Kathakali Hamsam ( Swan ) kerala Photo Gallery

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Kathakali Hamsam ( Swan )

The end of the 17th century and the early quarter of the 18th century saw the enrichment of Kathakali literature by the production of Unnayi Warrier's Nalacharitam in four parts, the gratest attakkatha at all time. Unnayi Warrier was a poet of exceptional skill.

His sense of drama, command over language, knowledge of dance and music and insight into human psychology enabled him to present the story of Nala and Damayanti in a compact form, observing auchitya to the maximum extent possible. He also sticks to the concept of a dominant rasa supported by other dependent rasas. The dramatic unravelling of the ups and downs in the career of a noble king and his beloved consort is magnificently achieved by Warrier. Variety in situation and characterization are provided by the introduction of characters like Kali, Pushkara, Rituparna, Karkotaka, Kattala and even the Hamsam (Swan). Even minor characters are presented as fulfledged human beings. Nalacharitham is the highwatermark of Kathakali literature mainly because of its profound human interest. The central plot is concerned with the fall of a noble and good man brought about by his accidental involvement in a game of dice and by the intervention of evil forces like Kali. He is rescued in the end, by his steadfastness and adherence to moral values. The heroine is unconsciously responsible for the jealousy of Kali, but at the end it is her goodness and her intelligence that come to the king's aid. King Nala and his queen, Damayanti, have become immortal characters, illustrating, through their suffereings the vicissitudes of human fortunes Among the many special features of Nalacharitam, is the happy blending of poetry, abhinaya (acting) and nritya (dance). One of the most felicitous passages from this point of view is the scene between Damayanti and the Swan-messanger. The cleverness of the Swan in drawing Damayanti away from her maids is superb dramatic material. He follows it up with an equally clever way of revealing his identity to her. Once her curiosity is aroused, it is easy for the Swan to find out how much she is interested in Nala. With his encouragement, unsuspected by her, she tells him about her love for Nala. On getting confirmation of it, the Swan proceeds to Kundinam to take the good news to King Nala. In the third day's play we have a touching soliloquy by Nala, now separated from his wife, sleepless in his grief, in the saddest moment of his life:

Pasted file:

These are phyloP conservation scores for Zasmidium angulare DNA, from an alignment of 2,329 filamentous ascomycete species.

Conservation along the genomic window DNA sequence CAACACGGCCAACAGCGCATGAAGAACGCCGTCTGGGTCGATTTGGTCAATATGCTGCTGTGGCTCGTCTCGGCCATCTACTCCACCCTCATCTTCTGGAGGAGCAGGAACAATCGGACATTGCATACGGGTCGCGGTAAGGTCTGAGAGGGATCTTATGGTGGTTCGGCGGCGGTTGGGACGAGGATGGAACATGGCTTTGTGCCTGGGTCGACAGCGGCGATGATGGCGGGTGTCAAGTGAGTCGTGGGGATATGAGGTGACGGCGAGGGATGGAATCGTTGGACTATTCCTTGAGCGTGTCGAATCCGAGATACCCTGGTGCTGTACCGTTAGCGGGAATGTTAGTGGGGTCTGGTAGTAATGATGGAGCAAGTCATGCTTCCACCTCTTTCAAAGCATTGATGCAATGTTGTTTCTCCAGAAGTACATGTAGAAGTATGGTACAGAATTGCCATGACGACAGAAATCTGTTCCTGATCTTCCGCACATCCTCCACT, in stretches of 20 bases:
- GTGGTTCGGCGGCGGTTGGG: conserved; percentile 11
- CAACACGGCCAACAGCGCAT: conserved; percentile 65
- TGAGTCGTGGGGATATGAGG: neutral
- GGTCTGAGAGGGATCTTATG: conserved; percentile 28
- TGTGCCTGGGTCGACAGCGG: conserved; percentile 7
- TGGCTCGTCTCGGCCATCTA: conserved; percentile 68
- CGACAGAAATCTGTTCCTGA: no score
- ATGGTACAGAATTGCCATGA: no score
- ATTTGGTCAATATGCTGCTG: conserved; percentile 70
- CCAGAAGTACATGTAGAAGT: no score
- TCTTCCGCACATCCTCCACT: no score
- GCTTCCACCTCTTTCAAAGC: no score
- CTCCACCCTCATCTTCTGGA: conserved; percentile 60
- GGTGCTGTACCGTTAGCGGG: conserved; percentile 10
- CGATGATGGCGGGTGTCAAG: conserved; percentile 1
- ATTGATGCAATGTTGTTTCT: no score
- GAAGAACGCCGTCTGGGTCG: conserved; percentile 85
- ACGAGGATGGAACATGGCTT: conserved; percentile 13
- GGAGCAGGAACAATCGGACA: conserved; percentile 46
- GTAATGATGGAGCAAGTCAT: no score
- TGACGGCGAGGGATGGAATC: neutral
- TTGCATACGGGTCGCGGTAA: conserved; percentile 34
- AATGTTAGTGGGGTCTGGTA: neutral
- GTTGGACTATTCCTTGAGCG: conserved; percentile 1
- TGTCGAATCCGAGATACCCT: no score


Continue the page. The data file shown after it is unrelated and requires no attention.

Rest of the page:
In the lonely vast forest, alas,
O moon-faced one, what do you do, waking up in pain?
Who (is there) but the wolf for help? or,
Have you reached home, timid one?
When can I see your moon-bright face?
When embrace you body coveted by the gods?
Beloved, what did you get there when you were hungry,
As I lay in stupor born of illusion?
O god! my blessed one, I cannot bear to think of you
O parrot-tongued one, and the wild forest full of howling jackals.

Kathakali Hamsam ( Swan )
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